That is to say, the government used its political power to limit in the short-run all possible constitutional solutions and to leave the Recall Referendum as the only available way out, which is something that does not depend on the National Assembly itself – for it requires a process of collecting signatures which is regulated and supervised by the CNE. While it is certainly true that a constitutional amendment to cut short the presidential term could always be pushed through, this is a legislative decision that would most likely be challenged by the Constitutional Court.

In other words, the government reduced (at least temporarily, until final judgment by the Supreme Court, or new elections in the state of Amazonas) the number political options for resolving the crisis to just one: the Recall Referendum.

Through the Electoral Chamber, the government managed to effectively undermine the credibility of the threat by the opposition to use the qualified majority, because it is no longer clear whether or not the opposition has, or does not have, this majority. At some point, the Constitutional Court is going to have to pronounce itself on this issue. The opposition retains, however, its three-fifth majority in the Assembly, which allows the possibility of removing the Vice President and the government ministers. And this is a threat that Chavism seems willing to live with.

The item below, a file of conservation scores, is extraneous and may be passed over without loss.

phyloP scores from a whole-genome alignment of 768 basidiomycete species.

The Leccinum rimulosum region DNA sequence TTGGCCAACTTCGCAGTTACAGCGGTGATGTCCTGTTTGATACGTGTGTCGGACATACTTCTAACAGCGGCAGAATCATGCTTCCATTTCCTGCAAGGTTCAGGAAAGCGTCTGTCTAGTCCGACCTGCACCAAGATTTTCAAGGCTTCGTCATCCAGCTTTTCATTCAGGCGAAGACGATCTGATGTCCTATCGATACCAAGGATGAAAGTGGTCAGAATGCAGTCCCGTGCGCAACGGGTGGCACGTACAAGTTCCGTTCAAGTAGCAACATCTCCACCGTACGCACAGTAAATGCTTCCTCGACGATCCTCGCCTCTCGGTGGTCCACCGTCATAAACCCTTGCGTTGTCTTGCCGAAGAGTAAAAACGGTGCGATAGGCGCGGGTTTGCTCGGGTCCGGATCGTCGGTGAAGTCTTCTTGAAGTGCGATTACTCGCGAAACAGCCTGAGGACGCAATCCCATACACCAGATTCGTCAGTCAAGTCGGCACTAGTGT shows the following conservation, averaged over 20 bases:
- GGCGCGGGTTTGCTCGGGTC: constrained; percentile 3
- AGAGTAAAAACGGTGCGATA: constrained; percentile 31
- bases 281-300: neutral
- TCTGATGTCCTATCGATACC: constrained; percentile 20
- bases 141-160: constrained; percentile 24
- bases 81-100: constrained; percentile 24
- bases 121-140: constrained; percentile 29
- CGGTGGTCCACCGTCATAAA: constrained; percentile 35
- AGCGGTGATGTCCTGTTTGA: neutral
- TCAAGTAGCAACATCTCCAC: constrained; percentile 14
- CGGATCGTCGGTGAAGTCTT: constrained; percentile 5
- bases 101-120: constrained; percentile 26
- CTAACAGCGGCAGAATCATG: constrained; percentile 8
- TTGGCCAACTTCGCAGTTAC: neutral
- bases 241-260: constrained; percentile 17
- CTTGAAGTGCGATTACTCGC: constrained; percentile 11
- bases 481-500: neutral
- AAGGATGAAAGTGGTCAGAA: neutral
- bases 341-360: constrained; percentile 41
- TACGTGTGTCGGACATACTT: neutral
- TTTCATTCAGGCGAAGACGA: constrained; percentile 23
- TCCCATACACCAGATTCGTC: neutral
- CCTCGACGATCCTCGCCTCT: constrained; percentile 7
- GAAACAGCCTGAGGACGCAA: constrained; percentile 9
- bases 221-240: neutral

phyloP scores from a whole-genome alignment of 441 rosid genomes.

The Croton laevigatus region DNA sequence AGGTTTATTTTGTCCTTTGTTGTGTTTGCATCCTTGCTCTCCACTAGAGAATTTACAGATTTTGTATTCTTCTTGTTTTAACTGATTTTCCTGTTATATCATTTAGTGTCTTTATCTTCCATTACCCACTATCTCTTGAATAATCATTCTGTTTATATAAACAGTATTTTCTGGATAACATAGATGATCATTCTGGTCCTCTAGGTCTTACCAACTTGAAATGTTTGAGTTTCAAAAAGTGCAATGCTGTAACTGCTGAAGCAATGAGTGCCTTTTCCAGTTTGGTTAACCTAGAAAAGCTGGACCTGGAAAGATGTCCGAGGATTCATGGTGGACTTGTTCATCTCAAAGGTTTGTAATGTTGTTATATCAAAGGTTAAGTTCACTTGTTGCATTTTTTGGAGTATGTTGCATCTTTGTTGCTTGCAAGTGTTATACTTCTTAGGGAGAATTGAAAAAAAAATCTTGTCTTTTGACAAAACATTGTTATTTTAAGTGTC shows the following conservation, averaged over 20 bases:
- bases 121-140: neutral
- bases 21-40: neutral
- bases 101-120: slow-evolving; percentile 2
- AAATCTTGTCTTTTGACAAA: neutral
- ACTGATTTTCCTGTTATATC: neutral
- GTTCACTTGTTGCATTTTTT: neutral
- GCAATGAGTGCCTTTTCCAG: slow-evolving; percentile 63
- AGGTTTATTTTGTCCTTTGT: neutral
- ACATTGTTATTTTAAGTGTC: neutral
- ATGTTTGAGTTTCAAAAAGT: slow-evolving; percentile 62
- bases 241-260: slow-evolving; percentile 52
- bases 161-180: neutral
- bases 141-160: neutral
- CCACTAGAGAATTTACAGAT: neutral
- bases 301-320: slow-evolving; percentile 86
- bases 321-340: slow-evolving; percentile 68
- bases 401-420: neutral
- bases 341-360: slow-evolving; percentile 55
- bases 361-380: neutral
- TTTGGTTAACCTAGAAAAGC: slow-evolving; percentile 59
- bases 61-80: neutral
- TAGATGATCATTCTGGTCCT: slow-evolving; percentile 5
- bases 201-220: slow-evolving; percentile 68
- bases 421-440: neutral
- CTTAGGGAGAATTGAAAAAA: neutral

Opposition errors

But the opposition has also proceeded too hastily in several areas, knowing full well that it is operating in a context where there is no independent judicial control of the government, where the Bolivarian revolution won over 42% of the votes at the parliamentary elections, where its own victory at these elections relied on attracting disgruntled Chavists who were willing to give its electoral alternative a try. Interestingly, after promising political change, the opposition, on the basis of a new internal alliance within the Democratic Unity Roundtable (MUD), chose a parliamentary leadership that re-established the Fourth Republic spokesperson, arguing the need for a seasoned and practiced leader.

Symbolically, this decision allowed the government to talk about restoration and to minimize the opposition’s promise of change, even though the opposition did manage to get on board an experienced political veteran.

The opposition also decided to swear in its MPs at two different times, arguing formal reasons derived from the decision of the Electoral Chamber. The truth, however, is that, as it could not swear in all 112 MPs, the three Amazonian deputies were left in a vulnerable position.